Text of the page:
The Commons is one of few all-ages venues in Lincoln


The intersection of 14th and B streets would seem an unassuming location for so much activity on a Monday night.

Outside a small strip of shops, a spattering of people sit out on the curb, talking in groups and bumming cigarettes under the flashing neon sign of Cloud 9 Smoke Shop. Next door is the neighborhood laundromat, and sandwiched somewhere between is a place with the words “SP CE Commons” painted on the window.

It’s a calm atmosphere outside, but the dark, unfinished basement underneath is a different story.

Tonight, SP CE Commons  is hosting a gathering of the small but mighty underground hardcore music scene in Lincoln — a genre characterized by loud guitars, fast drum beats and screaming vocals.

The bands — A Different Breed, Swing Low and Lost Boys — take turns hauling heavy guitar amplifiers and drum kits down a small set of stairs to play for the crowd of 30 or so who showed up.

While SP CE Commons began as simply an open community space for everything from meditation hours to printmaking classes to slam poetry, as of late it’s become one of the most notable, all-ages DIY venues in Lincoln. The name of the venue recently was changed to The Commons.

DIY stands for “Do-it-yourself.” Completely organized and staffed by volunteers, the space runs on donations and the honor code.

“We were all super bummed when Knickerbockers closed down,” said Jarett Eaton, one of the guitarists for the Lost Boys and a long-time supporter of local and DIY music. “Back when I was underage and in a band, that was where you went. It was one of the only all-ages venues in Lincoln where a hardcore band could play.”

Knickerbockers, once located at Ninth and O streets, was a staple venue in the Nebraska local music community for nearly 23 years.

After years of refusing to close in order to make way for developers wanting to repurpose the block, owners Chris Kelley and Shawn Tyrrell finally gave in last year.

The local band JV Allstars played Knickerbocker’s last show to a sold-out crowd on Dec. 26.

While Knickerbockers will soon be the location of a 250-room hotel, The Commons has become the next viable option for the local all-ages music scene.


Jacob Darling began booking shows at The Commons after moving to Lincoln from Kearney, Nebraska.

After booking DIY shows for years in Kearney, Darling came to Lincoln hoping to find similar spaces for all-ages shows.

“A lot of the downtown bar scenes I didn’t really want to be involved in because I think that all-ages venues are really important to a community,” Darling said, who has recently been booking many of the shows at The Commons. “I was looking for something that could be for all ages and not really affiliated with booze and drinking, because I don’t think that should be the only reason people come to shows.”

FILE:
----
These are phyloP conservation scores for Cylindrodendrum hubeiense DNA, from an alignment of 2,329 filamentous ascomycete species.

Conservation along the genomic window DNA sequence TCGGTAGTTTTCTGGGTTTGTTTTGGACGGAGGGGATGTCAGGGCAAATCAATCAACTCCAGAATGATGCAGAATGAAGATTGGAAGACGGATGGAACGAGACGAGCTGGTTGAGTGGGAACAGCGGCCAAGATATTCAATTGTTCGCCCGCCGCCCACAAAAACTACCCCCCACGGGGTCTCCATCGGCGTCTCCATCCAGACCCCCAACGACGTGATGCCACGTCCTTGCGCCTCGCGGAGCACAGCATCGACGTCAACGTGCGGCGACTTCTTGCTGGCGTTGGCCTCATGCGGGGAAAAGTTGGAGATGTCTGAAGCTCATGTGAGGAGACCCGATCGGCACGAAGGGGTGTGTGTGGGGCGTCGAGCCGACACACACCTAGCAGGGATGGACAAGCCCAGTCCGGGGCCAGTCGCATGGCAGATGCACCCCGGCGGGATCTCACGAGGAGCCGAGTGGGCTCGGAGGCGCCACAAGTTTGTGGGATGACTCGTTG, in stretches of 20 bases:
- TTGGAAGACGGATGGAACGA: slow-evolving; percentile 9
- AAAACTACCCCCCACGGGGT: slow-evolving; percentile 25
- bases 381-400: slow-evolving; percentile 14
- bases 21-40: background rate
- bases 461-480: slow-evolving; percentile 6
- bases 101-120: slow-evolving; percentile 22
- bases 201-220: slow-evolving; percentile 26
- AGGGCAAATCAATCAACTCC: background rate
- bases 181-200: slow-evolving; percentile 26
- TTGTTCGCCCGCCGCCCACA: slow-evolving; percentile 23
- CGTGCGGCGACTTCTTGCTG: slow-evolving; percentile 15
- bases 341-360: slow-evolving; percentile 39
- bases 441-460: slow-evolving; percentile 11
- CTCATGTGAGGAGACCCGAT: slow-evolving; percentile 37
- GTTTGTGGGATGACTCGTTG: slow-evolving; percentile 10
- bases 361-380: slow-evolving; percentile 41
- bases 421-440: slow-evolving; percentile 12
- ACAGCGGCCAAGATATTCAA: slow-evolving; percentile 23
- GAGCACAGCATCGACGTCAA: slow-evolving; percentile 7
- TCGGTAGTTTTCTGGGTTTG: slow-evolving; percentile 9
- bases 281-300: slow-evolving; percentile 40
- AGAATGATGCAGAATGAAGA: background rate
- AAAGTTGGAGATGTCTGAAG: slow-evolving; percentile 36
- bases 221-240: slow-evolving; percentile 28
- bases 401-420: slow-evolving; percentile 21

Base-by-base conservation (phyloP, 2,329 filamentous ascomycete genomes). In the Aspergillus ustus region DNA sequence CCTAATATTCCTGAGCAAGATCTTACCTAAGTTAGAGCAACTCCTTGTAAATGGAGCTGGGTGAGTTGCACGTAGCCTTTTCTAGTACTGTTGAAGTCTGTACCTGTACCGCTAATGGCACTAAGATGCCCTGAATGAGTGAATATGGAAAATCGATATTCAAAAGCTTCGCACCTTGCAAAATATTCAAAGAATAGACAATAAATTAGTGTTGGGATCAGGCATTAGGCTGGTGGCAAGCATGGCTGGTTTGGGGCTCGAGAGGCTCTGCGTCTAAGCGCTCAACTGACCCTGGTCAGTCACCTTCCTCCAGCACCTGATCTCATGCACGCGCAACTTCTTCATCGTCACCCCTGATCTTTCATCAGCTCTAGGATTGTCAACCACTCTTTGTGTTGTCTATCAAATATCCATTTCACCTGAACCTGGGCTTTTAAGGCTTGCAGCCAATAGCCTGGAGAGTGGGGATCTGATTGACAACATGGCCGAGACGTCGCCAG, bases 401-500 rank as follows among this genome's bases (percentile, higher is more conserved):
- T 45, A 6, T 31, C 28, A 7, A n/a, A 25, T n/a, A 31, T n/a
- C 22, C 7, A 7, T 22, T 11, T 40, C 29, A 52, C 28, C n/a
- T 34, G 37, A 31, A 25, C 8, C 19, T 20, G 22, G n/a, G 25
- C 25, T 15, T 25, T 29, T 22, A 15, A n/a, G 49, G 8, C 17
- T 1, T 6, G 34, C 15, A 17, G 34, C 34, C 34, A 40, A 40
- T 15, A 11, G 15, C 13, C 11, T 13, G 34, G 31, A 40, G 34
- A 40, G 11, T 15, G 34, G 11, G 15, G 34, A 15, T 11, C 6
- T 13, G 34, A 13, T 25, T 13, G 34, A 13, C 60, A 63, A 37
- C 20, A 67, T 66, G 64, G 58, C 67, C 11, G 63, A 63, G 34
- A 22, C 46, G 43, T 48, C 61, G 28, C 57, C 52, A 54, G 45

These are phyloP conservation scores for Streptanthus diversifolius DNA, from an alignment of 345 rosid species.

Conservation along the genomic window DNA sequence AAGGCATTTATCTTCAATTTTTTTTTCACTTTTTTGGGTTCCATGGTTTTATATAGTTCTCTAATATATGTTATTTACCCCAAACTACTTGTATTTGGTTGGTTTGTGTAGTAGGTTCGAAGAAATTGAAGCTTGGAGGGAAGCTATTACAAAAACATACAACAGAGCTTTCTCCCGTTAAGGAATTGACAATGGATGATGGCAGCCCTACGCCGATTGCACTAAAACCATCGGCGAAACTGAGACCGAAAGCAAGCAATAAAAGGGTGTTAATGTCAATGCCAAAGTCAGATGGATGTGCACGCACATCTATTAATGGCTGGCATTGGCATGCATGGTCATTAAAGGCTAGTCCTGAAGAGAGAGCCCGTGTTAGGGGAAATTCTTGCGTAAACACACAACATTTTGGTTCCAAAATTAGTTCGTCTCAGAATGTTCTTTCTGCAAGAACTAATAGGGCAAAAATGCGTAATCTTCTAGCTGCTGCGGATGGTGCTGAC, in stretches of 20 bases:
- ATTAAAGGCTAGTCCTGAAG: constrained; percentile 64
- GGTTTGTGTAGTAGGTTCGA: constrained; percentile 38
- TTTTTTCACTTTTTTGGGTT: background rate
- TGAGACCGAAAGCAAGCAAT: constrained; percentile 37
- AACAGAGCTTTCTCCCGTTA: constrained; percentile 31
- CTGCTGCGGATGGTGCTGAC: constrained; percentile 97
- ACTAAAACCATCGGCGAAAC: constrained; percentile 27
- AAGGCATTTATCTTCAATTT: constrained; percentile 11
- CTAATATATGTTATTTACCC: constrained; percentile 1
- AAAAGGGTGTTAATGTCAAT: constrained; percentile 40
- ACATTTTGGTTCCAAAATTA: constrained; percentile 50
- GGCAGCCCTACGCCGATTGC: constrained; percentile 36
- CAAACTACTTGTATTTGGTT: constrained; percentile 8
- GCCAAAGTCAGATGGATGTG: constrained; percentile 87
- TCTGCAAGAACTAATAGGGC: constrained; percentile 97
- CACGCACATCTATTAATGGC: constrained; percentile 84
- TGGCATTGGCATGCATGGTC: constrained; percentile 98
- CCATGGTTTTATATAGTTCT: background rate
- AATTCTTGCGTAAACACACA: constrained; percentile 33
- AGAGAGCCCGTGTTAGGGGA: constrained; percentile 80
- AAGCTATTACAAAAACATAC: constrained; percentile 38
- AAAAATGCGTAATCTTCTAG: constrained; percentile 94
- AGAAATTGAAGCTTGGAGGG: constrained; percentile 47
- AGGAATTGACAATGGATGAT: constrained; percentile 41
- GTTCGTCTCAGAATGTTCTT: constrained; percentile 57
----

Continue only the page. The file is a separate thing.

After realizing it was easy to reserve the basement for DIY shows, Darling began bringing in touring bands looking for places to play and local bands to share the stage with.

“I think DIY venues are important because they offer a lot to the community,” Darling said. “It’s a really rad thing that we have a community center like The Commons, where people can do shows and art stuff and slam poetry stuff. It adds to the community, and a lot of small towns don’t really have that, especially in Nebraska and Midwest places. We’re really lucky.”

The Commons really is a do-it-yourself venue. The community surrounding the music comes together to help clean the basement space before the  shows, promote touring and local bands and works to provide a positive atmosphere for all.


“DIY venues put the focus on the art,” said Jimmy Weber, also a member of the Lost Boys. “It’s a healthy environment for minds to grow, and it’s not a commercial establishment. That’s how it should be. No one’s trying to make money; it’s just totally pure.”

Weber said that although he’s seeing more people come together to create spaces like The Commons, he’s disappointed that there aren’t more all-ages venues in Lincoln.

“We have a huge music scene here,” Weber said. “But how are young people supposed to get involved, or even inspired, if all the local music exists in bars for people 21 and up?”

Eaton said venues like The Commons are vital to communities and changed his life for the better.

“It’s because of DIY venues like these that I ever had a chance to get involved in the scene when I was 15,” Eaton said. “Without all-ages venues, I don’t know how are kids supposed to start their own bands. And that’s how the next generation of music will happen in Lincoln and other places. Hopefully places like these will continue to pop up around here.”


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